This is an archived article that was published on sltrib.com in 2014, and information in the article may be outdated. It is provided only for personal research purposes and may not be reprinted.
Utah has been presented with an opportunity to lead, truly lead, on a matter of global importance for generations to come. All we have to do is seize the moment.
The U.S. Environmental Protection Agency Monday announced a new set of standards aimed at significantly reducing the amount of carbon dioxide American power plants pour into the atmosphere every year. It is a step that is necessary in order to head off a future where we see the planet heat up and the quality of life driven down, here and around the world.
Like President Obama's health care reforms, the EPA rules are being described falsely as a government overreach that will damage the economy and cost jobs. In fact, like the Affordable Care Act, the proposed rules are very free-market friendly in that they allow interested parties to choose any of a number of means to reduce carbon emissions. Not only that, the rules create an opportunity for those states and industries that are clever enough to grab it to not merely survive, but to prosper.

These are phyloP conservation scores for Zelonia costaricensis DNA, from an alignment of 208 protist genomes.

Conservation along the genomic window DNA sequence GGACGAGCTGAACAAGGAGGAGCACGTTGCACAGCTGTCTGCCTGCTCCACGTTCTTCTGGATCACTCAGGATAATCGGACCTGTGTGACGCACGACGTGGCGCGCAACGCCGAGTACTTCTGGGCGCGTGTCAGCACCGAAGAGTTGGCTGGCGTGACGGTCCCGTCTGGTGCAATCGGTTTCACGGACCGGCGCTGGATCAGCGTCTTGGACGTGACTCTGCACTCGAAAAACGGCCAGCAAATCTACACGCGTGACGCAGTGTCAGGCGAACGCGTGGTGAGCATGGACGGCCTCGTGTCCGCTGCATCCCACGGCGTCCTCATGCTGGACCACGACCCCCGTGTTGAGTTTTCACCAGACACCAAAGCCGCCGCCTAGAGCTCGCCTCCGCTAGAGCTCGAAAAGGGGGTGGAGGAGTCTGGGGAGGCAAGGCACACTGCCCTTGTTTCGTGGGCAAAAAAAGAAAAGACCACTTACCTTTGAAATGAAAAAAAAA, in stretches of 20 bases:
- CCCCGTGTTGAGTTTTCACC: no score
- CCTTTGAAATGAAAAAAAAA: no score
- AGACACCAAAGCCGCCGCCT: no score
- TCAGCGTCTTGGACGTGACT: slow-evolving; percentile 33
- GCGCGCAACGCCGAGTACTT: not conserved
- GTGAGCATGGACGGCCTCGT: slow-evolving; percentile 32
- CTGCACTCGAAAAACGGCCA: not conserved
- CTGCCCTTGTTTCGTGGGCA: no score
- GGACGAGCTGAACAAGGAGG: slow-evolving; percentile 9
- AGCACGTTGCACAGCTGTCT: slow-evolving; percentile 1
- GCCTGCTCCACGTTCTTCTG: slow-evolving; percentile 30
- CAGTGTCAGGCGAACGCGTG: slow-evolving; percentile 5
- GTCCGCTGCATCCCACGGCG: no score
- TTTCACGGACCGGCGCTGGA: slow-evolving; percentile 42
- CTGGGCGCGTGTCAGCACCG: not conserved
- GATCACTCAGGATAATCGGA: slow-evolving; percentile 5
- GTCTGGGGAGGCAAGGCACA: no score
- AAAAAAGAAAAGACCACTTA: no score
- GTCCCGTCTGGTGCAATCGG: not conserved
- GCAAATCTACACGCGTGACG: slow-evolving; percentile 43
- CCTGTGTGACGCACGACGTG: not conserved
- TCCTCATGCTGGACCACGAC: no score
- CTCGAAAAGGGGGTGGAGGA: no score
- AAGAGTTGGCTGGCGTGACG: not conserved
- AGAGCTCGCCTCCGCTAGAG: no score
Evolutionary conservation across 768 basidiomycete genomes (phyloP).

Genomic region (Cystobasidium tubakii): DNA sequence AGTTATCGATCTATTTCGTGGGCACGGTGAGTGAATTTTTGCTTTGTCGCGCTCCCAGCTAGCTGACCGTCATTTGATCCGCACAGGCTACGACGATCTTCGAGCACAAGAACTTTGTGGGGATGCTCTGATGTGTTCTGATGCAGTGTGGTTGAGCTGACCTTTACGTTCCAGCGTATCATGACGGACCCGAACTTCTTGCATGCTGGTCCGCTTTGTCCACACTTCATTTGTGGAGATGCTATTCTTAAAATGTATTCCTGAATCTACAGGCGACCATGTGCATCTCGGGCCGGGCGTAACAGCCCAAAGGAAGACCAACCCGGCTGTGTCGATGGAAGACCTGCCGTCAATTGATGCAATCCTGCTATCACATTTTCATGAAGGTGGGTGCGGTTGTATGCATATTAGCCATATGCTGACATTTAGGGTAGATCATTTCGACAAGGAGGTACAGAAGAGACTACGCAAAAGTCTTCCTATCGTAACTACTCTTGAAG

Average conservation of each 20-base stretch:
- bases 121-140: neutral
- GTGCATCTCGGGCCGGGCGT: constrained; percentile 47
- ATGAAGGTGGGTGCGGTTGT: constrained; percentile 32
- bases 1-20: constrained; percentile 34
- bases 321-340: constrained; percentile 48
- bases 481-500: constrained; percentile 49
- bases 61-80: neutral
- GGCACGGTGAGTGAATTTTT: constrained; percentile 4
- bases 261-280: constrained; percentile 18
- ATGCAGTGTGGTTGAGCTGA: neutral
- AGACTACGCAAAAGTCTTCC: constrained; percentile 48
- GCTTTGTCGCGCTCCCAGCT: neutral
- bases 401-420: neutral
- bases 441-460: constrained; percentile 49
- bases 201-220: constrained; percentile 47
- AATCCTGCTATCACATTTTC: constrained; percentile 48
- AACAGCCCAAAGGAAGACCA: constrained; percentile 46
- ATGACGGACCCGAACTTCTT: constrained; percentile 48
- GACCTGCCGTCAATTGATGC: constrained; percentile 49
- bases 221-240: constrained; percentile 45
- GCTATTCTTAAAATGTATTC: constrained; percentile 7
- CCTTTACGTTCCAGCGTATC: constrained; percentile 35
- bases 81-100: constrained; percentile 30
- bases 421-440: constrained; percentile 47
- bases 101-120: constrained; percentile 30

Utah will be expected to lower its per-kilowatt/hour carbon emissions by some 27 percent, slightly less than the national average of 30 percent, from its 2005 levels by the year 2030. And it has many ways, including some low-hanging fruit, to accomplish that goal.
It can adopt the most recent energy-efficiency standards in its uniform building codes. It can push its existing power plants to be more efficient.
Most important, Utah could fully embrace its potential for renewable energy sources, solar and wind, which could save money, create jobs and make the Beehive State a globally recognized example of how forward-thinking communities finally give up their addiction to dirty and doomed fossil fuels and move to the energy sources of the future.
Such moves will also go as far as anyone so far has to head off the decades of drought, crop failure and damage to our ski industry that Utah will face if the very real threat of global climate change is not addressed head-on.
It will now fall to Utah's political and business leaders, from Gov. Gary Herbert on down, to resist the temptation to cling to old habits, to actually show some faith in the ability of American industry to rise to any challenge, and lead our state into a prosperous and sustainable future.